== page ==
Former Federal Reserve Chairman Paul Volcker said the U.S. financial system, dependent upon securitization rather than traditional bank loans, is broken, and may contribute to the weakest expansion since the 1930s.

"This bright new system, this practice in the United States, this practice in the United Kingdom and elsewhere, has broken down," Volcker said Friday at a banking conference in Calgary, Alberta. "Growth in the economy in this decade will be the slowest of any decade since the Great Depression, right in the middle of all this financial innovation."

Volcker projected "a lot" more losses from the collapse in the mortgage-backed debt market, after the more than $500 billion tallied so far, should the U.S., European and Japanese economies fail to pick up. He urged changes in financial regulations, echoing calls of officials and legislators.

"It is the most complicated financial crisis I have ever experienced, and I have experienced a few," Volcker said. Volcker ran the Fed from 1979 to 1987, and engineered an increase in interest rates to 20 percent to quell inflation that exceeded 10 percent.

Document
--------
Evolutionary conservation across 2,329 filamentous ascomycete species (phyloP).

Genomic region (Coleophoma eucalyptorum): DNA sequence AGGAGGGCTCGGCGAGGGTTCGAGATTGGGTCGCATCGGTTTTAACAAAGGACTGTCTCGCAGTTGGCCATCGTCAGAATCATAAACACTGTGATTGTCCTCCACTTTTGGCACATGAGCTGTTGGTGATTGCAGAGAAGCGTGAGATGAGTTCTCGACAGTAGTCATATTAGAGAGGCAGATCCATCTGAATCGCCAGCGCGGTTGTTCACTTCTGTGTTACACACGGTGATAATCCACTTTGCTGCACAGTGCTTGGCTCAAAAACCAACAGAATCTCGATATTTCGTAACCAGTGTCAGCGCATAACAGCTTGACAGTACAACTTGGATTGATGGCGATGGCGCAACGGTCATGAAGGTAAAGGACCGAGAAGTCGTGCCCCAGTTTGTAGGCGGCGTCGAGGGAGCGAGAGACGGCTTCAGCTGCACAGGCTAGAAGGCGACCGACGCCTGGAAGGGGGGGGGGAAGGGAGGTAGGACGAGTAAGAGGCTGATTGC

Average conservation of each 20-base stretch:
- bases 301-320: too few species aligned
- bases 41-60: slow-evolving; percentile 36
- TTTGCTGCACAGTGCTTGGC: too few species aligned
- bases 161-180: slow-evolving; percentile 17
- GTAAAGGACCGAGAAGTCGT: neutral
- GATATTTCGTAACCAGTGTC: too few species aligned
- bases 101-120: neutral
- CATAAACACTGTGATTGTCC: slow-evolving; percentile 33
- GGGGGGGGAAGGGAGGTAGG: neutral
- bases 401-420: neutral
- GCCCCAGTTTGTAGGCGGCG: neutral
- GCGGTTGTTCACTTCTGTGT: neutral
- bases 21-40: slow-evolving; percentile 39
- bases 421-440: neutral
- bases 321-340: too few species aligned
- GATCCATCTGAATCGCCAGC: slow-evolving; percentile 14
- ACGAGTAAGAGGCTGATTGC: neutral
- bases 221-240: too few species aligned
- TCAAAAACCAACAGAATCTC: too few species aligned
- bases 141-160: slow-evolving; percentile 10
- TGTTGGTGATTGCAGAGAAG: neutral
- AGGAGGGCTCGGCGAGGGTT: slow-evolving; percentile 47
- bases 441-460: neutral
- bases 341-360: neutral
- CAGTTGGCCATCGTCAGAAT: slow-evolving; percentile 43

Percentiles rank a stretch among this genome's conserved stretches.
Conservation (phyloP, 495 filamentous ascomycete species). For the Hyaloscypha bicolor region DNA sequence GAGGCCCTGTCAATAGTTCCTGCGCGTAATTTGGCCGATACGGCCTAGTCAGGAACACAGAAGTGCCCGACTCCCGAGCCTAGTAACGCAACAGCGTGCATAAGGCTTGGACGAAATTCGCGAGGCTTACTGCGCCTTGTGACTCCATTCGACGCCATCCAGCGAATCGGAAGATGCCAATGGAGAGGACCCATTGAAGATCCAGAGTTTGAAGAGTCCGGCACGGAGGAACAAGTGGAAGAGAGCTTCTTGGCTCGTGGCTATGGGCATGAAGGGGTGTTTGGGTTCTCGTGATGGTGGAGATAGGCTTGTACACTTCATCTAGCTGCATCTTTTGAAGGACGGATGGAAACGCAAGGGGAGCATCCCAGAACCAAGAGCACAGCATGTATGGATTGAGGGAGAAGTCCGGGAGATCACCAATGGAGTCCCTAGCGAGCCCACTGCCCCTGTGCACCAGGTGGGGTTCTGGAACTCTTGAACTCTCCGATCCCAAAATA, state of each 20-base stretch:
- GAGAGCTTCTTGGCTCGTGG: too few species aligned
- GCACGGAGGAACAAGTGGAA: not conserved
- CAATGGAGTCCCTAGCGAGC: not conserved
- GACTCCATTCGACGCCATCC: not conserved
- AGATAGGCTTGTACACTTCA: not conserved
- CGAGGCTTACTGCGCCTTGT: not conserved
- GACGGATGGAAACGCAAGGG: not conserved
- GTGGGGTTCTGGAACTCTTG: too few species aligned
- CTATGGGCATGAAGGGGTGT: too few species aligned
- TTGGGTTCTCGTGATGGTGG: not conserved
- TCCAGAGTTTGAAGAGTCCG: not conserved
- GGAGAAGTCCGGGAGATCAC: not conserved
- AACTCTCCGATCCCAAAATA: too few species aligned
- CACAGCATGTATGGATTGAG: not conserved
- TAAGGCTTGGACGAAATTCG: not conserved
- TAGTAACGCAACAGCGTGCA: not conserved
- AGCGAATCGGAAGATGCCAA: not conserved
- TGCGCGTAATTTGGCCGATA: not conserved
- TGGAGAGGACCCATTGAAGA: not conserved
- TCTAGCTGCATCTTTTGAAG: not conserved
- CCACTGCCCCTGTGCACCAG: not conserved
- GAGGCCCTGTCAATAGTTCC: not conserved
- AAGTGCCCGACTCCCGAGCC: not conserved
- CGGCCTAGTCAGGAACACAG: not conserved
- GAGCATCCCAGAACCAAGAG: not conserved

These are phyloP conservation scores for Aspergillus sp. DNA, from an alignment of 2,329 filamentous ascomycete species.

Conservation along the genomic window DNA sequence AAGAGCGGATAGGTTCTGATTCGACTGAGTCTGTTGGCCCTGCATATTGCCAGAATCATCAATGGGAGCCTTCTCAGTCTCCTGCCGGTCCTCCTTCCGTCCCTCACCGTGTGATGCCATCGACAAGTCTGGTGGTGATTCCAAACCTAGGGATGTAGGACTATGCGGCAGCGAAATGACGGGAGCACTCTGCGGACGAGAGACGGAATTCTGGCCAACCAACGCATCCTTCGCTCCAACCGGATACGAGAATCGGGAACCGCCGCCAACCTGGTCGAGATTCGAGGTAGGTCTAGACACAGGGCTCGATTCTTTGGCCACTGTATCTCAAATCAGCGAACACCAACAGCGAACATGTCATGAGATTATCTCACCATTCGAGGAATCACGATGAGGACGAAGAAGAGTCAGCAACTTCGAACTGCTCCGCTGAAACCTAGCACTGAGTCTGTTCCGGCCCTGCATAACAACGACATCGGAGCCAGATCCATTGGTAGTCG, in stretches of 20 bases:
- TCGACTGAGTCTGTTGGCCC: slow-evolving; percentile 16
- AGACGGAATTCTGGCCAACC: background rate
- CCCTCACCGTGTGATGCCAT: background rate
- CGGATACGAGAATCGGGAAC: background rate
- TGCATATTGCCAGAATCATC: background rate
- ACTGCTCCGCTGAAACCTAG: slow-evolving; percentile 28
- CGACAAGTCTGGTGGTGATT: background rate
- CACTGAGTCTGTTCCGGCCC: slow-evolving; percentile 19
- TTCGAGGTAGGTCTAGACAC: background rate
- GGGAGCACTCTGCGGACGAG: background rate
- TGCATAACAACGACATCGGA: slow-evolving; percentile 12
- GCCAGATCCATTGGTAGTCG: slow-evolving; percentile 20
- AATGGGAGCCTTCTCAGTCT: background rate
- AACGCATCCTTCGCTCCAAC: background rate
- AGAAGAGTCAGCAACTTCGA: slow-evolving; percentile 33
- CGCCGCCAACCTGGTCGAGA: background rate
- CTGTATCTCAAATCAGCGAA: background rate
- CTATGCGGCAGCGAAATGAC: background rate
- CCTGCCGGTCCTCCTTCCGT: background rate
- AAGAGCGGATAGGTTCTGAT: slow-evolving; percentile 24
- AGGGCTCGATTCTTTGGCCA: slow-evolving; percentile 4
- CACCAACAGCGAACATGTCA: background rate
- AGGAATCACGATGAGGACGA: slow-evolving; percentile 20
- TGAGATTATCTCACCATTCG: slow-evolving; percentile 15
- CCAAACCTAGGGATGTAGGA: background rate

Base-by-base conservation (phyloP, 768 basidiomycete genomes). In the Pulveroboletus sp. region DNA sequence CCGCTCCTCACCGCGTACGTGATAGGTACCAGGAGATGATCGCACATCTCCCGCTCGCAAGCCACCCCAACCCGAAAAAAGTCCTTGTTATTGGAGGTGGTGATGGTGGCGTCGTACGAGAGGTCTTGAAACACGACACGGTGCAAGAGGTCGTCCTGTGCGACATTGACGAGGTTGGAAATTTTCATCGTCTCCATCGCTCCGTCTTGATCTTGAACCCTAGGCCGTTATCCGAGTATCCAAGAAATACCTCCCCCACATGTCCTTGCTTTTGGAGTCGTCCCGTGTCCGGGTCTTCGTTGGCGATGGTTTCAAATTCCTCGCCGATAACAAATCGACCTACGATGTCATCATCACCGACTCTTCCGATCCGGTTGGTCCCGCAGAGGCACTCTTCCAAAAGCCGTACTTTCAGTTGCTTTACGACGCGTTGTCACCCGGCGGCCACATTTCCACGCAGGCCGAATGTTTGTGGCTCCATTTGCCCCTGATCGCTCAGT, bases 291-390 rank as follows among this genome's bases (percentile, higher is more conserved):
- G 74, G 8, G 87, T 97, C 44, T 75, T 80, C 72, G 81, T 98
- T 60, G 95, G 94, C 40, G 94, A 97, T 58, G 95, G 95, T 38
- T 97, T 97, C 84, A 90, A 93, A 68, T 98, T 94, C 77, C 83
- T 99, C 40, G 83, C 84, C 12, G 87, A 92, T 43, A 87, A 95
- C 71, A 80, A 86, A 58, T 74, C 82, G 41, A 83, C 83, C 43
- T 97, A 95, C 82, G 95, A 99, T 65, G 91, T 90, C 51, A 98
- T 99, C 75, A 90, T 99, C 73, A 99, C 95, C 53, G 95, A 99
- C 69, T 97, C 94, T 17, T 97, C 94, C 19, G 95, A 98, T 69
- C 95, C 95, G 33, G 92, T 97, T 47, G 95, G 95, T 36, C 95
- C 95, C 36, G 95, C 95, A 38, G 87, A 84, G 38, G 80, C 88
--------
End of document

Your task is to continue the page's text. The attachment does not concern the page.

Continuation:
U.S. growth has averaged 2.3 percent so far this decade, down from 3.4 percent in the 1990s.

Volcker's comments came after a government report Friday showed that the U.S. unemployment rate rose to a five-year high as the economy lost more jobs in August than forecast. The report underscored concerns that U.S. consumer spending will weaken and push the economy into recession.

Economists expect annualized rates of growth of 1 percent in the third quarter and 0.4 percent in the fourth quarter, according to the median estimate in a Bloomberg Survey in early August.

Fed Chairman Ben Bernanke said Aug. 22 that financial turmoil has "not yet subsided," and is contributing to weaker growth and higher unemployment. Policy makers will "continue to review" the Fed's measures to ensure liquidity to determine "if they are having their intended effects," Bernanke said.

"Changes are going to have to be made" to the global financial system, Volcker said. Banks three decades ago accounted for about 60 percent of U.S. credit; that later declined to about 30 percent as securitization -- where financial firms package assets into bonds and other instruments and sell them to investors and other companies -- spread.

Volcker said he agreed with descriptions of the current financial system as "dysfunctional."

"That is a polite way of saying it failed," he said.